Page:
Ruth Garratt, Appellant , v. Brian Dailey, a Minor, by George S. Dailey, his Guardian ad Litem, Respondent Supreme Court of Washington 46 Wash. 2d 197; 279 P.2d 1091 (1955) OPINION. HILL, J. The liability of an infant for an alleged battery is presented to this court for the first time. Brian Dailey (age five years, nine months) was visiting with Naomi Garratt, an adult and a sister of the plaintiff, Ruth Garratt, likewise an adult, in the backyard of the plaintiff's home, on July 16, 1951. It is plaintiff's contention that she came out into the backyard to talk with Naomi and that, as she started to sit down in a wood and canvas lawn chair, Brian deliberately pulled it out from under her. The only one of the three persons present so testifying was Naomi Garratt. (Ruth Garratt, the plaintiff, did not testify as to how or why she fell.) The trial court, unwilling to accept this testimony, adopted instead Brian Dailey's version of what happened, and made the following findings: "III. . . . that while Naomi Garratt and Brian Dailey were in the back yard the plaintiff, Ruth Garratt, came out of her house into the back yard. Sometime subsequent thereto defendant, Brian Dailey, picked up a lightly built wood and canvas lawn chair which was then and there located in the back yard of the above described premises, moved it sideways a few feet and seated himself therein, at which time he discovered the plaintiff, Ruth Garratt, about to sit down at the place where the lawn chair had formerly been, at which time he hurriedly got up from the chair and attempted to move it toward Ruth Garratt to aid her in sitting down in the chair; that due to the defendant's small size and lack of dexterity he was unable to get the lawn chair under the plaintiff in time to prevent her from falling to the ground. That plaintiff fell to the ground and sustained a fracture of her hip, and other injuries and damages as hereinafter set forth. " IV. That the preponderance of the evidence in this case establishes that when the defendant, Brian Dailey, moved the chair in question he did not have any wilful or unlawful purpose in doing so; that he did not have any intent to injure the plaintiff, or any intent to bring about any unauthorized or offensive contact with her person or any objects appurtenant thereto; that the circumstances which immediately preceded the fall of the plaintiff established that the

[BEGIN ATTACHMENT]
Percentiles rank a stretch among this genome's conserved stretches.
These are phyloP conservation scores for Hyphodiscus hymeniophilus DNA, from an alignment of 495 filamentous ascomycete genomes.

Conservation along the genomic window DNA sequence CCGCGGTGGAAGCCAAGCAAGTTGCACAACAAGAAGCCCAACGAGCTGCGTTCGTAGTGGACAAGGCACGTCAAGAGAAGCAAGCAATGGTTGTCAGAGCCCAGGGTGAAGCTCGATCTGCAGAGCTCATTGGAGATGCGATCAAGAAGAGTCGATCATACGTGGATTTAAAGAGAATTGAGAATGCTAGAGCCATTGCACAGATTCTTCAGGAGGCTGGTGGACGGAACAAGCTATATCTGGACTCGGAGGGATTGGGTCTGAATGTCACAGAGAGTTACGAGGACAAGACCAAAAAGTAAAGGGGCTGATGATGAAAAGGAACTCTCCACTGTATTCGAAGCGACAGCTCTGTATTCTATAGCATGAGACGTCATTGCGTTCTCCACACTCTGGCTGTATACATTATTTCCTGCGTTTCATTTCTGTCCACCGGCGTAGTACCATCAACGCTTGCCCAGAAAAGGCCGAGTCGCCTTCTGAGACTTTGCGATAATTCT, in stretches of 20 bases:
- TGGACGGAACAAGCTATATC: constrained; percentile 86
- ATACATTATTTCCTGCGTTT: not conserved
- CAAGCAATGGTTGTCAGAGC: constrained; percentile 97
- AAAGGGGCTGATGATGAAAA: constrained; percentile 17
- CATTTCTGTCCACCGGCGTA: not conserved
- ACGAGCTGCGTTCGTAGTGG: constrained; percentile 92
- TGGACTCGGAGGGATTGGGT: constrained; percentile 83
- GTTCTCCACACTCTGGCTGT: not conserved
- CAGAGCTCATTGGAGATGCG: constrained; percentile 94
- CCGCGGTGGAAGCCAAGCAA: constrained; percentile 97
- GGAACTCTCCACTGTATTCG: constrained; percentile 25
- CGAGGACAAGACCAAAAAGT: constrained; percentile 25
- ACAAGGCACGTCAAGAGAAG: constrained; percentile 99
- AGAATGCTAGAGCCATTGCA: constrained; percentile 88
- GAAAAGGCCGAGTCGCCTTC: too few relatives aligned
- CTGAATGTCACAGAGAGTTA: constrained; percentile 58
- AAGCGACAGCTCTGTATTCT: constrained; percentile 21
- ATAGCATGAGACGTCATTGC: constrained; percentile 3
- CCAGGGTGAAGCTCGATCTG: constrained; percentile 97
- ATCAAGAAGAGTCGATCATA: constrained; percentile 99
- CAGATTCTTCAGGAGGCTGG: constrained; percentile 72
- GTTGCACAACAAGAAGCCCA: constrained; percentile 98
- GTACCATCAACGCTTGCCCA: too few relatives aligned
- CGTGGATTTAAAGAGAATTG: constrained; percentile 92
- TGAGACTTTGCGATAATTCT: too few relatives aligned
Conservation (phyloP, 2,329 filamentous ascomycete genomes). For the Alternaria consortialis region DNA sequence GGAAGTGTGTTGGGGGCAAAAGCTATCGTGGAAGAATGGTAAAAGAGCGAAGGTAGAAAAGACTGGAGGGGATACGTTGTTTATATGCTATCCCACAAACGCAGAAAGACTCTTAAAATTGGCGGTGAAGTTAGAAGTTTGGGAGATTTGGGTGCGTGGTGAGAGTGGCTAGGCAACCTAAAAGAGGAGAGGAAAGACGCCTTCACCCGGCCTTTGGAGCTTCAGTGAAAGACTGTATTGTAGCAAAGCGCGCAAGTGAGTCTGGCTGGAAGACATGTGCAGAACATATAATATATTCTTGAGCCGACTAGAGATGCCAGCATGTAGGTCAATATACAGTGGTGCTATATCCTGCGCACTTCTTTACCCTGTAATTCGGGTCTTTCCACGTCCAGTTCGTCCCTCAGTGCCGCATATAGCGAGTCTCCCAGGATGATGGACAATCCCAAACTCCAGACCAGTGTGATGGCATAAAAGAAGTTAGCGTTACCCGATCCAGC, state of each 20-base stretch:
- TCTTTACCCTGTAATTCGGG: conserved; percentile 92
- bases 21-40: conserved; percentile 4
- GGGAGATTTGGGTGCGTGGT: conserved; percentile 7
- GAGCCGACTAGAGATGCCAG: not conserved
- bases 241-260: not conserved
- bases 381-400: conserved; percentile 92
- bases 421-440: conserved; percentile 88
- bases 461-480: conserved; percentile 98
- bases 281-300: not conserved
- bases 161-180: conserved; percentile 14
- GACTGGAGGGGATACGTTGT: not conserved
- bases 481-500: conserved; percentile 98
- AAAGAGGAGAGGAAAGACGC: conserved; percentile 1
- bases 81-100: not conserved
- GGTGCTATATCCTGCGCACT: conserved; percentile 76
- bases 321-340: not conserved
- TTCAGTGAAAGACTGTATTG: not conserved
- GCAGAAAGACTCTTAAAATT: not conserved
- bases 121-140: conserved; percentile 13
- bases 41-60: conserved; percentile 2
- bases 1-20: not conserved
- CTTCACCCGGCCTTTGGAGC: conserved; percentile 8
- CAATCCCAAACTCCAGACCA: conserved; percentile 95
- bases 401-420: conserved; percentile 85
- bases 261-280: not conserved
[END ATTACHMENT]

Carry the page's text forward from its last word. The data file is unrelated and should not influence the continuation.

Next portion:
defendant, Brian Dailey, did not have purpose, intent or design to perform a prank or to effect an assault and battery upon the person of the plaintiff. " (Italics ours, for a purpose hereinafter indicated.) It is conceded that Ruth Garratt's fall resulted in a fractured hip and other painful and serious injuries. To obviate the necessity of a retrial in the event this court determines that she was entitled to a judgment against Brian Dailey, the amount of her damage was found to be eleven thousand dollars.
- Fall '16
- Farah Nabilla